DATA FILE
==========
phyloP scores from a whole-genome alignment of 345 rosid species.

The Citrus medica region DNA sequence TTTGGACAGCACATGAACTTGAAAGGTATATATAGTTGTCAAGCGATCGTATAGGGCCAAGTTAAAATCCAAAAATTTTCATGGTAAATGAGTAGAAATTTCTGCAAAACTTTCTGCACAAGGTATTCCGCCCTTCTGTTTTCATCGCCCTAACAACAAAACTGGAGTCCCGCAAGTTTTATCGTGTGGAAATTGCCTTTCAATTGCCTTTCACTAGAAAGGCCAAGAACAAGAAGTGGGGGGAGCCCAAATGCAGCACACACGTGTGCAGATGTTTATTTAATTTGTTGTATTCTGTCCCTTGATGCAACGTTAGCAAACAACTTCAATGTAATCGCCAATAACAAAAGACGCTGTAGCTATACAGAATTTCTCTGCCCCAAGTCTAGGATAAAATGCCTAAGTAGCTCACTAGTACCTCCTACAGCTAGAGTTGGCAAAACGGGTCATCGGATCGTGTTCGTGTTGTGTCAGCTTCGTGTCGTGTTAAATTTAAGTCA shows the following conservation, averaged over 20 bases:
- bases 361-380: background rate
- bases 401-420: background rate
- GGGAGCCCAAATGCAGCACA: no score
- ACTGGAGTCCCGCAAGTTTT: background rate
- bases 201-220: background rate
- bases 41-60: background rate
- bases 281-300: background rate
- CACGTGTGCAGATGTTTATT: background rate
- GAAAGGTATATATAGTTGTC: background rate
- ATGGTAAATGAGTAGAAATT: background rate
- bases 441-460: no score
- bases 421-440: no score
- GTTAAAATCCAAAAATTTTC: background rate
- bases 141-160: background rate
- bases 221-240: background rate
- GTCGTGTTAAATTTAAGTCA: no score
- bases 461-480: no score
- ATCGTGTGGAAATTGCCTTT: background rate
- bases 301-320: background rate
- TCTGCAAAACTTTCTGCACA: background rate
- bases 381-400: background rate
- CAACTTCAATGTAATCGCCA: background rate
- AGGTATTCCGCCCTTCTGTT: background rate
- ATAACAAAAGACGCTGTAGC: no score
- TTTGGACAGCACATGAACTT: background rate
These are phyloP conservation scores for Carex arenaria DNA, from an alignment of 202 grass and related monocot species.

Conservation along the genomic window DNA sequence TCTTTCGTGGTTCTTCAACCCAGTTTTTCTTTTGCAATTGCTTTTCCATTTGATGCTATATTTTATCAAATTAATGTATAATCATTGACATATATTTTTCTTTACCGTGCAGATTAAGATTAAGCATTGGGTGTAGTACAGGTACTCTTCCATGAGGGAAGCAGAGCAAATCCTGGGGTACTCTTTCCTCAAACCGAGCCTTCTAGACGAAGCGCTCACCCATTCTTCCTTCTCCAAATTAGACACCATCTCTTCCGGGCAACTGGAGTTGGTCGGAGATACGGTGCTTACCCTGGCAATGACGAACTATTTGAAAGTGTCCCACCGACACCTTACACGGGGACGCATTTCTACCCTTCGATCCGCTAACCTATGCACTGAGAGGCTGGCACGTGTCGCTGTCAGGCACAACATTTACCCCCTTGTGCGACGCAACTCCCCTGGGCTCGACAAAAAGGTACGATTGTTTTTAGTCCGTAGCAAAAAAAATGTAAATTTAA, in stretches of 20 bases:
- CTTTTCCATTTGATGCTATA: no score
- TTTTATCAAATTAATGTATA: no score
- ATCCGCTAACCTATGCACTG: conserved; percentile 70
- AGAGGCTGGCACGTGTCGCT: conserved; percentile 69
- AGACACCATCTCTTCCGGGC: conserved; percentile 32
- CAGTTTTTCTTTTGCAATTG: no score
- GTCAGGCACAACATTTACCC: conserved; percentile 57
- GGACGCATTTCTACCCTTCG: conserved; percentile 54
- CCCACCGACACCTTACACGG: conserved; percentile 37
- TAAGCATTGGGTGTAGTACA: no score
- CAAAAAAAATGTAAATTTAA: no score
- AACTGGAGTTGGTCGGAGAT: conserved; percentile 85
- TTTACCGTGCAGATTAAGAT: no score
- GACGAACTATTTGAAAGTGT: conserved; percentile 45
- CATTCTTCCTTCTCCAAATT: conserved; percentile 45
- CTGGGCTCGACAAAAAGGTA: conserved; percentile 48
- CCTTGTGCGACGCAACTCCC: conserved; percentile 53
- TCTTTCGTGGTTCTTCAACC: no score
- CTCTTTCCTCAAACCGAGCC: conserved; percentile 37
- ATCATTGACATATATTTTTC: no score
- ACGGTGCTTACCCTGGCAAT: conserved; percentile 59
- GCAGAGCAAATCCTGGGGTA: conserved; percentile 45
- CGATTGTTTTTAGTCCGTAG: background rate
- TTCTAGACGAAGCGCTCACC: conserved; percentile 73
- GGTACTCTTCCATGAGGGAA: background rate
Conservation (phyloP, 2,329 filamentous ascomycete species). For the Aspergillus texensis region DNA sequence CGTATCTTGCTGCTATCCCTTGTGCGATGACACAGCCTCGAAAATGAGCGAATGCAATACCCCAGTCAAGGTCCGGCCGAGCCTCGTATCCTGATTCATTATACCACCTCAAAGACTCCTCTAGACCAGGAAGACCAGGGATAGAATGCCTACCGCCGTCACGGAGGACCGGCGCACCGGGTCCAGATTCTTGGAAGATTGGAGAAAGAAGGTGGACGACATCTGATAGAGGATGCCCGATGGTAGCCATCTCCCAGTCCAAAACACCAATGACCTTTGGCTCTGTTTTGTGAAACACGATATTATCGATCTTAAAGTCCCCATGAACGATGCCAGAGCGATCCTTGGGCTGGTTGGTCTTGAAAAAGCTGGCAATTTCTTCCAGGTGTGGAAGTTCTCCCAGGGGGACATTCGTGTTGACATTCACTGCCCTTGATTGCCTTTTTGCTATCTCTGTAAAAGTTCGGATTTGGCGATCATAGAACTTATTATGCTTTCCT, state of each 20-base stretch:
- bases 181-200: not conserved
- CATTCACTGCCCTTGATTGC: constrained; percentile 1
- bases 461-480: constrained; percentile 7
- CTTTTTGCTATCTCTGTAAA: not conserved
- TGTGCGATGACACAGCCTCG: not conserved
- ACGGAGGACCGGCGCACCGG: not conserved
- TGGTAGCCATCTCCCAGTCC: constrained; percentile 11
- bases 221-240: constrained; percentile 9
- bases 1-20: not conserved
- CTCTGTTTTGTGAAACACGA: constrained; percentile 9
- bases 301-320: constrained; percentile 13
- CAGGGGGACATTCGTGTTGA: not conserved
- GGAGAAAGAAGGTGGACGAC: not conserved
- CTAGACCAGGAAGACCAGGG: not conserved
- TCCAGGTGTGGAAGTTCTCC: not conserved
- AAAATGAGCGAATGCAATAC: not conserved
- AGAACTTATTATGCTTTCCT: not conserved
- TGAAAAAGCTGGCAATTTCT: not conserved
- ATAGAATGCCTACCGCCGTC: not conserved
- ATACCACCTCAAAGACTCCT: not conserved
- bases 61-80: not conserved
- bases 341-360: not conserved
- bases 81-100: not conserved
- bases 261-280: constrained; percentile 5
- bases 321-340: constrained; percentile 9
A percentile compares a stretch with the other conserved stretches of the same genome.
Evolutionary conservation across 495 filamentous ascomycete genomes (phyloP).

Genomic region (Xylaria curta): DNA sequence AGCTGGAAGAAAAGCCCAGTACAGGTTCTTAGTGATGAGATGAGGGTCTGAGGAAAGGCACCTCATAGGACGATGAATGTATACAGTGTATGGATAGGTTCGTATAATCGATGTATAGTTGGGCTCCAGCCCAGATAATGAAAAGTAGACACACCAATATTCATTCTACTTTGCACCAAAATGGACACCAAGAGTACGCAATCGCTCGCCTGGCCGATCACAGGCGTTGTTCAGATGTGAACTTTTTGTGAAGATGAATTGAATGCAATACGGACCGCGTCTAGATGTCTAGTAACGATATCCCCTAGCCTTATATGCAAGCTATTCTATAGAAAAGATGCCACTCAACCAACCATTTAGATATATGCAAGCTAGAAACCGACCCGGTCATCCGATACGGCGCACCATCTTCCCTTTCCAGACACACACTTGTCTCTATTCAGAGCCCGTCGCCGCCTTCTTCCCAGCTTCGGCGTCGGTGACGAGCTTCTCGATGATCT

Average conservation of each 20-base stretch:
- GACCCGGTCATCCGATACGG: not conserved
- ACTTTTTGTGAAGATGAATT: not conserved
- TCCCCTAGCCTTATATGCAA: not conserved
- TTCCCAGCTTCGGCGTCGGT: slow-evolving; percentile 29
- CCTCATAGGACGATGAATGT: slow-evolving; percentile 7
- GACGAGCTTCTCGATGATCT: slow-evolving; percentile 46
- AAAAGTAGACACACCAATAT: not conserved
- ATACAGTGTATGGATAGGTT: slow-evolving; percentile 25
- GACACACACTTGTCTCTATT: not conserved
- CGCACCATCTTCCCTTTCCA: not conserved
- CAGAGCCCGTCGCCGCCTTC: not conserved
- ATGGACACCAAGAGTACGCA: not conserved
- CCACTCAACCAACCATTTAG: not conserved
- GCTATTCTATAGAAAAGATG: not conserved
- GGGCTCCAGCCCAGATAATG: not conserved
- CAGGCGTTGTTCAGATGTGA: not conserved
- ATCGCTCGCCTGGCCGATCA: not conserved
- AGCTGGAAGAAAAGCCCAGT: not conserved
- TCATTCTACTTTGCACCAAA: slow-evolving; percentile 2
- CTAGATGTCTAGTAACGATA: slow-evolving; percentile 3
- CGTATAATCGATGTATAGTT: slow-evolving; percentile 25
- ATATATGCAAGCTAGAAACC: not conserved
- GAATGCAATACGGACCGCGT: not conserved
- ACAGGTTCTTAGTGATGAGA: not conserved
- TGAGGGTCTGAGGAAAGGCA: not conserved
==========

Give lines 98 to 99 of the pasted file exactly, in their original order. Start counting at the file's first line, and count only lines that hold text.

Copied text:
- GCTATTCTATAGAAAAGATG: not conserved
- GGGCTCCAGCCCAGATAATG: not conserved